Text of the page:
and the
Citizens Economic Research Foundation

Barbara Opens "Ask Mitt Anything" NH Campaign Event

Elm Street Middle School
Nashua, NH
Sunday, January 6, 2008


Barbara was asked by the Romney campaign to come up to Nashua, NH, and introduce Mitt Romney, former governor of Massachusetts and current Republican candidate for President of the United States, at a campaign event.  Barbara is a member of the Romney Fiscal Discipline Advisory Committee, chaired by U.S. Senator Jim DeMint (SC).

When we arrived early, the media was busy setting up their cameras and equipment, voters had already begun to arrive, and Romney campaign volunteers were hustling to bring more chairs into the Elm Street Middle School cafeteria, then moving in cafeteria benches as the crowd kept filling the room.

We were escorted to front-row seats at the platform where Candidate Romney would hold his meeting-in-the-round, soon to begin taking questions from the growing audience.  When he arrived at 12:30 from a previous event, Barbara was invited to a private room to meet with Mitt.  The cafeteria by then had become wall-to-wall standing room only.

When the Romney family entourage, accompanied by U.S. Sen. Judd Gregg (R-NH) and Barbara, entered the arena and stepped up onto the platform, the crowd closed in and cheered.  Mitt introduced his family who were along, then handed the microphone off to Barbara.

Barbara spent about ten minutes telling New Hampshire voters of how she'd called Salt Lake City, Utah, just after the Winter Olympics and left a message on Mitt's answering machine asking him to come home and run for governor in 2002 how the state needed "a grown-up in the corner office."  Then she told the audience of what he was able to accomplish (repeal of the retroactive capital gains tax, etc.) and more importantly with his veto what he was able to prevent in a Democrat-controlled state Legislature.  Finally she handed off the microphone to the candidate, who thanked her for all she's done over the decades for the taxpayers of Massachusetts.  It was somewhat surprising how well-known and appreciated Barbara is in New Hampshire.  After the event, many approached her with their personal thanks many were displaced Bay Staters who'd emigrated north to "live free or die" trying.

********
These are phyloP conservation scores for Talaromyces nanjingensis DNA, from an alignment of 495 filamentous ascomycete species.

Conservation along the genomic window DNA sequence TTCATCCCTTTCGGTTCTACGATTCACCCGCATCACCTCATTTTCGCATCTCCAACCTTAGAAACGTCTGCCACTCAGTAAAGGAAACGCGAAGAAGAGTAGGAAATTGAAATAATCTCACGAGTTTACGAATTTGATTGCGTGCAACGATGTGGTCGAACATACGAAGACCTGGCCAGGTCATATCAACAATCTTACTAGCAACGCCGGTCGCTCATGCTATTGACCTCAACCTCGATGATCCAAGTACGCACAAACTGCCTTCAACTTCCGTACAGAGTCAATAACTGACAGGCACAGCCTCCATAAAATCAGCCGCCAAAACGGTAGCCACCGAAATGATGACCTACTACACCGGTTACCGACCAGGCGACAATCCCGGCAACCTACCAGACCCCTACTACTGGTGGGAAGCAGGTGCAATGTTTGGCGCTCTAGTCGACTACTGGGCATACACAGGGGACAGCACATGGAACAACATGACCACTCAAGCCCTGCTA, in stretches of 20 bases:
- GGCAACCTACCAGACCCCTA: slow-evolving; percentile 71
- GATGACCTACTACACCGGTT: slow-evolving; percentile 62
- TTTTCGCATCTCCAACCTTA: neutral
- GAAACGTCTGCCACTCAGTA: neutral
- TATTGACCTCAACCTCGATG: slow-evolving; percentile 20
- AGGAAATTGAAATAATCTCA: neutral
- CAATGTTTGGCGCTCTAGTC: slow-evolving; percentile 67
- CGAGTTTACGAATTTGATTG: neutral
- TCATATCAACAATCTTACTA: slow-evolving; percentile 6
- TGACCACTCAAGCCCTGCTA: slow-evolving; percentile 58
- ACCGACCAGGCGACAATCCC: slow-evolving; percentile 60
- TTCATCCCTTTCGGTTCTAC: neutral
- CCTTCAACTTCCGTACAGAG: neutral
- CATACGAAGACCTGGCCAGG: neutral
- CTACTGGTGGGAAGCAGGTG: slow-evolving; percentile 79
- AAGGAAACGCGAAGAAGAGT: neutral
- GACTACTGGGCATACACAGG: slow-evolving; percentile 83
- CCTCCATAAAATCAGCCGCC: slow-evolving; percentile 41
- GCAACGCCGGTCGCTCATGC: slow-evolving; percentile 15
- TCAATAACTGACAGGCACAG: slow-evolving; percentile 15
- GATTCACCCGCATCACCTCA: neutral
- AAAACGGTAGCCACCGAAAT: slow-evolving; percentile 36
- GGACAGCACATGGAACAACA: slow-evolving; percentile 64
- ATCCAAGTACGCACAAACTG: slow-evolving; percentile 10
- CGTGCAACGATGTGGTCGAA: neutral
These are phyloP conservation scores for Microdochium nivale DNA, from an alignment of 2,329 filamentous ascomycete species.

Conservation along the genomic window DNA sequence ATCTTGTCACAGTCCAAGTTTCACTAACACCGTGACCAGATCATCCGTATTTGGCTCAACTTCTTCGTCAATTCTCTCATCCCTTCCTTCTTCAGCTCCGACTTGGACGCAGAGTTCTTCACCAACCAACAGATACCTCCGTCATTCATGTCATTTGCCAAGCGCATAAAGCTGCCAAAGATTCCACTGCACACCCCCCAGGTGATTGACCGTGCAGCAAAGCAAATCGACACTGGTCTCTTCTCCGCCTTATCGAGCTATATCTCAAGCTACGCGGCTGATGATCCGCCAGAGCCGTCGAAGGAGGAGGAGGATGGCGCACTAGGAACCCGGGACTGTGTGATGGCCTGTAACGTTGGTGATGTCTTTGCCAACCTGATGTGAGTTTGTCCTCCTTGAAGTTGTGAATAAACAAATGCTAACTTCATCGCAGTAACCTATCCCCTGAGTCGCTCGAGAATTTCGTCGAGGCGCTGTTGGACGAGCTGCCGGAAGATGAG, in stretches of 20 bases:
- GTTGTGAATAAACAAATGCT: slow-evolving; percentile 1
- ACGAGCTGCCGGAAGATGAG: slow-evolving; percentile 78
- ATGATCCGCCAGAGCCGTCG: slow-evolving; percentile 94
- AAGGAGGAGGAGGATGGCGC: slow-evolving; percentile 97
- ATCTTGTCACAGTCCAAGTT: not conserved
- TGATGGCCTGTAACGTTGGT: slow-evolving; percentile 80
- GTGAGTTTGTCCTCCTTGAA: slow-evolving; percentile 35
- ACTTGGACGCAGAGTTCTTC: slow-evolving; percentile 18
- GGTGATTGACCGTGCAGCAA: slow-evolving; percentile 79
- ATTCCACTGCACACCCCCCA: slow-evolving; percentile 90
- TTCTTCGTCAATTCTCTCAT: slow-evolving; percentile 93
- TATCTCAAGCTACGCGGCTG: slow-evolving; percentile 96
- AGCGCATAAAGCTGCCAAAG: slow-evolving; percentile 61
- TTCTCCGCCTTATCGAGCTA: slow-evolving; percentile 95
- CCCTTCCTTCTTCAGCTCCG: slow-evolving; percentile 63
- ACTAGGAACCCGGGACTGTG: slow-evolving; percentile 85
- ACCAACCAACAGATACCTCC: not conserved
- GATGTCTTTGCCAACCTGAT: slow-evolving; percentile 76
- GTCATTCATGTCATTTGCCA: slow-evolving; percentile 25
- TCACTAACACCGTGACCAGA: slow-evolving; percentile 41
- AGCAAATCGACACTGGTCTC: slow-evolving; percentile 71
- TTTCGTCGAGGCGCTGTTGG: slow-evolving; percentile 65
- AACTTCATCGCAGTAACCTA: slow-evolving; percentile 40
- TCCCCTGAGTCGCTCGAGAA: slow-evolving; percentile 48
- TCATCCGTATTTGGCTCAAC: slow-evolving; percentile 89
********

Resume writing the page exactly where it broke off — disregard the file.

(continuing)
Chip Ford

See news reports below my photos

News reports of the event (excerpts)

The Boston Globe
Political Intelligence

Sunday, January 6, 2008

Mitt's Massachusetts Posse
By Lisa Wangsness, Political Reporter

NASHUA, NH -- A crew of allies from south of the border joined Mitt Romney on the campaign trail today.

Among those at an Ask Mitt Anything here today were Romney's former lieutenant governor, Kerry Healey; Ron Kaufman, the state GOP's national committeeman and a top Romney adviser; state Representative Paul K. Frost, a Republican from Auburn; House Minority Leader Brad Jones and Barbara Anderson of Citizens for Limited Taxation.

The Massachusetts crew proved useful in helping Romney use the state that elected him governor as a foil for his conservative platform. Romney declared that if she moved to New Hampshire -- which has no sales, income or capital gains tax -- Anderson might "just die and go to heaven."

Romney also introduced Jones to the crowd.

"Can you imagine being a Republican in the State House of Massachusetts?" he said, as the crowd laughed. "He's my hero; he's the best."

The Boston Herald
Sunday, January 6, 2008

New Hampshire Report
By Holly Robichaud

The Romney rally was interesting. He entered the rally via a roped off entrance. He did not work the crowd. You could not reach out and touch him like the other candidates we had seen. Romney spoke along with Barbara Anderson of Citizens for Limited Taxation.

National Public Radio
All Things Considered

Sunday, January 6, 2008

With 2 Days to Go, Non-Stop Campaigning in N.H.
by Tovia Smith